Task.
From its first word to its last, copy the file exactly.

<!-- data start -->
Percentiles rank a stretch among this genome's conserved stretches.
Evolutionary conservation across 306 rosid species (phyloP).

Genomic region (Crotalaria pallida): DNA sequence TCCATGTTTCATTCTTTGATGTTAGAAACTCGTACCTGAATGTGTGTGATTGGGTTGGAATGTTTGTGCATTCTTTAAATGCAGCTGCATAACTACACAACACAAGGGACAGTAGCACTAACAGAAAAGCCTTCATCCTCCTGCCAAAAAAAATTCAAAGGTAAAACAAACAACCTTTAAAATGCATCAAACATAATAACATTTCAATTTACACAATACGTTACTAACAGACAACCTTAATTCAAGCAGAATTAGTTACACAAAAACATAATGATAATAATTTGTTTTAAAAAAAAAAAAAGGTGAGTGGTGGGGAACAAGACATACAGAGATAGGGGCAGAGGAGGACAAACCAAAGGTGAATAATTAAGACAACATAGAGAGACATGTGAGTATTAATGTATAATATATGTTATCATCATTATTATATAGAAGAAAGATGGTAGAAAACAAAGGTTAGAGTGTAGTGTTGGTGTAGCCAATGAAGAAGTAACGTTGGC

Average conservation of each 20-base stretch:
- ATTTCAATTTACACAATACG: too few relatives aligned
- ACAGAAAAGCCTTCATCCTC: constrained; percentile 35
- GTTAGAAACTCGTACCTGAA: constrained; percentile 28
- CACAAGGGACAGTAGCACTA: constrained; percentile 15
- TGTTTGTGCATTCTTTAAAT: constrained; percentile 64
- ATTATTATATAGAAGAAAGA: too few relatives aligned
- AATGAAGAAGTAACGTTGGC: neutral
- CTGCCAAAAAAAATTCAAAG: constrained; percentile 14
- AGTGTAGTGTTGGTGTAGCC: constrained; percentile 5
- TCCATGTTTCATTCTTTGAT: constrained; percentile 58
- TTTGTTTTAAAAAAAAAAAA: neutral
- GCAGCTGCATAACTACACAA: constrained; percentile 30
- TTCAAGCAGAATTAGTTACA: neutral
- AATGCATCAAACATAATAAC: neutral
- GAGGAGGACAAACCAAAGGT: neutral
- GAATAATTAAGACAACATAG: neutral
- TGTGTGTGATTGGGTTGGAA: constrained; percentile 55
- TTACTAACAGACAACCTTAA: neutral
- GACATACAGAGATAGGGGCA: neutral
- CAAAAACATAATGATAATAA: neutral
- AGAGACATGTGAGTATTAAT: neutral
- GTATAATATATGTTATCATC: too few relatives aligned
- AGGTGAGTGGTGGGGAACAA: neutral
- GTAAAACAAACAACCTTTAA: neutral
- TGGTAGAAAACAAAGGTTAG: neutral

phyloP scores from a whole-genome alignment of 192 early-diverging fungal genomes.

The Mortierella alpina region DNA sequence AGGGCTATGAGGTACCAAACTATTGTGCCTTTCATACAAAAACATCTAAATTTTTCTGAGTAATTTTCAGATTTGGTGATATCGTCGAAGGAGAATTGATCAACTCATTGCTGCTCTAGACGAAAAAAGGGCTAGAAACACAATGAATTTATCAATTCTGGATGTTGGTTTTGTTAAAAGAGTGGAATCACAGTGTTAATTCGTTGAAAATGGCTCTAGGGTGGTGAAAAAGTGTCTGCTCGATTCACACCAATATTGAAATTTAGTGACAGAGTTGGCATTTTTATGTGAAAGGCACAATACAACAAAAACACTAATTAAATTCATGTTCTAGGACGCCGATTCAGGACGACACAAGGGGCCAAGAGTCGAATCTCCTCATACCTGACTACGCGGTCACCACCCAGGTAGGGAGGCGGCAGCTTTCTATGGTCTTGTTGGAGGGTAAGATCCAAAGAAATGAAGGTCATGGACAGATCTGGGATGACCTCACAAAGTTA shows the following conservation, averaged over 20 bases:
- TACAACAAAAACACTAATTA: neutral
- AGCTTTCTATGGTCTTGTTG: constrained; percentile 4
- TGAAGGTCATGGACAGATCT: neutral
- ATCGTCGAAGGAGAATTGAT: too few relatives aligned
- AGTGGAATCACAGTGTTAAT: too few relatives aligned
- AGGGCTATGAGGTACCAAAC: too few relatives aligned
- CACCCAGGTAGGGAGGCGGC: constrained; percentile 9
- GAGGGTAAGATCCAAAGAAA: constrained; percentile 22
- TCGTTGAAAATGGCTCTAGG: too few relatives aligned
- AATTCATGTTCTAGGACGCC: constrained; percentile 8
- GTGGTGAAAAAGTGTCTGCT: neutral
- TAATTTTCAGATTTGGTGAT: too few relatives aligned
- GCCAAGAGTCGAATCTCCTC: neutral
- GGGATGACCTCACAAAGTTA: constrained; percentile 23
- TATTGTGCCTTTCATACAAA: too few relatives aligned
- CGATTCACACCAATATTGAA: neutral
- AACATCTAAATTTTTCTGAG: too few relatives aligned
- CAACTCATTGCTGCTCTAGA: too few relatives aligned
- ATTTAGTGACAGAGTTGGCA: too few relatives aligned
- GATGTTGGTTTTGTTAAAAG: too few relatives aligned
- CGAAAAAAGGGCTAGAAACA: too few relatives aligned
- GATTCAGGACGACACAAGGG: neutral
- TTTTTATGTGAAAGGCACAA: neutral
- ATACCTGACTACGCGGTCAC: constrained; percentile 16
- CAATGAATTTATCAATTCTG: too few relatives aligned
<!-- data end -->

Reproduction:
Percentiles rank a stretch among this genome's conserved stretches.
Evolutionary conservation across 306 rosid species (phyloP).

Genomic region (Crotalaria pallida): DNA sequence TCCATGTTTCATTCTTTGATGTTAGAAACTCGTACCTGAATGTGTGTGATTGGGTTGGAATGTTTGTGCATTCTTTAAATGCAGCTGCATAACTACACAACACAAGGGACAGTAGCACTAACAGAAAAGCCTTCATCCTCCTGCCAAAAAAAATTCAAAGGTAAAACAAACAACCTTTAAAATGCATCAAACATAATAACATTTCAATTTACACAATACGTTACTAACAGACAACCTTAATTCAAGCAGAATTAGTTACACAAAAACATAATGATAATAATTTGTTTTAAAAAAAAAAAAAGGTGAGTGGTGGGGAACAAGACATACAGAGATAGGGGCAGAGGAGGACAAACCAAAGGTGAATAATTAAGACAACATAGAGAGACATGTGAGTATTAATGTATAATATATGTTATCATCATTATTATATAGAAGAAAGATGGTAGAAAACAAAGGTTAGAGTGTAGTGTTGGTGTAGCCAATGAAGAAGTAACGTTGGC

Average conservation of each 20-base stretch:
- ATTTCAATTTACACAATACG: too few relatives aligned
- ACAGAAAAGCCTTCATCCTC: constrained; percentile 35
- GTTAGAAACTCGTACCTGAA: constrained; percentile 28
- CACAAGGGACAGTAGCACTA: constrained; percentile 15
- TGTTTGTGCATTCTTTAAAT: constrained; percentile 64
- ATTATTATATAGAAGAAAGA: too few relatives aligned
- AATGAAGAAGTAACGTTGGC: neutral
- CTGCCAAAAAAAATTCAAAG: constrained; percentile 14
- AGTGTAGTGTTGGTGTAGCC: constrained; percentile 5
- TCCATGTTTCATTCTTTGAT: constrained; percentile 58
- TTTGTTTTAAAAAAAAAAAA: neutral
- GCAGCTGCATAACTACACAA: constrained; percentile 30
- TTCAAGCAGAATTAGTTACA: neutral
- AATGCATCAAACATAATAAC: neutral
- GAGGAGGACAAACCAAAGGT: neutral
- GAATAATTAAGACAACATAG: neutral
- TGTGTGTGATTGGGTTGGAA: constrained; percentile 55
- TTACTAACAGACAACCTTAA: neutral
- GACATACAGAGATAGGGGCA: neutral
- CAAAAACATAATGATAATAA: neutral
- AGAGACATGTGAGTATTAAT: neutral
- GTATAATATATGTTATCATC: too few relatives aligned
- AGGTGAGTGGTGGGGAACAA: neutral
- GTAAAACAAACAACCTTTAA: neutral
- TGGTAGAAAACAAAGGTTAG: neutral

phyloP scores from a whole-genome alignment of 192 early-diverging fungal genomes.

The Mortierella alpina region DNA sequence AGGGCTATGAGGTACCAAACTATTGTGCCTTTCATACAAAAACATCTAAATTTTTCTGAGTAATTTTCAGATTTGGTGATATCGTCGAAGGAGAATTGATCAACTCATTGCTGCTCTAGACGAAAAAAGGGCTAGAAACACAATGAATTTATCAATTCTGGATGTTGGTTTTGTTAAAAGAGTGGAATCACAGTGTTAATTCGTTGAAAATGGCTCTAGGGTGGTGAAAAAGTGTCTGCTCGATTCACACCAATATTGAAATTTAGTGACAGAGTTGGCATTTTTATGTGAAAGGCACAATACAACAAAAACACTAATTAAATTCATGTTCTAGGACGCCGATTCAGGACGACACAAGGGGCCAAGAGTCGAATCTCCTCATACCTGACTACGCGGTCACCACCCAGGTAGGGAGGCGGCAGCTTTCTATGGTCTTGTTGGAGGGTAAGATCCAAAGAAATGAAGGTCATGGACAGATCTGGGATGACCTCACAAAGTTA shows the following conservation, averaged over 20 bases:
- TACAACAAAAACACTAATTA: neutral
- AGCTTTCTATGGTCTTGTTG: constrained; percentile 4
- TGAAGGTCATGGACAGATCT: neutral
- ATCGTCGAAGGAGAATTGAT: too few relatives aligned
- AGTGGAATCACAGTGTTAAT: too few relatives aligned
- AGGGCTATGAGGTACCAAAC: too few relatives aligned
- CACCCAGGTAGGGAGGCGGC: constrained; percentile 9
- GAGGGTAAGATCCAAAGAAA: constrained; percentile 22
- TCGTTGAAAATGGCTCTAGG: too few relatives aligned
- AATTCATGTTCTAGGACGCC: constrained; percentile 8
- GTGGTGAAAAAGTGTCTGCT: neutral
- TAATTTTCAGATTTGGTGAT: too few relatives aligned
- GCCAAGAGTCGAATCTCCTC: neutral
- GGGATGACCTCACAAAGTTA: constrained; percentile 23
- TATTGTGCCTTTCATACAAA: too few relatives aligned
- CGATTCACACCAATATTGAA: neutral
- AACATCTAAATTTTTCTGAG: too few relatives aligned
- CAACTCATTGCTGCTCTAGA: too few relatives aligned
- ATTTAGTGACAGAGTTGGCA: too few relatives aligned
- GATGTTGGTTTTGTTAAAAG: too few relatives aligned
- CGAAAAAAGGGCTAGAAACA: too few relatives aligned
- GATTCAGGACGACACAAGGG: neutral
- TTTTTATGTGAAAGGCACAA: neutral
- ATACCTGACTACGCGGTCAC: constrained; percentile 16
- CAATGAATTTATCAATTCTG: too few relatives aligned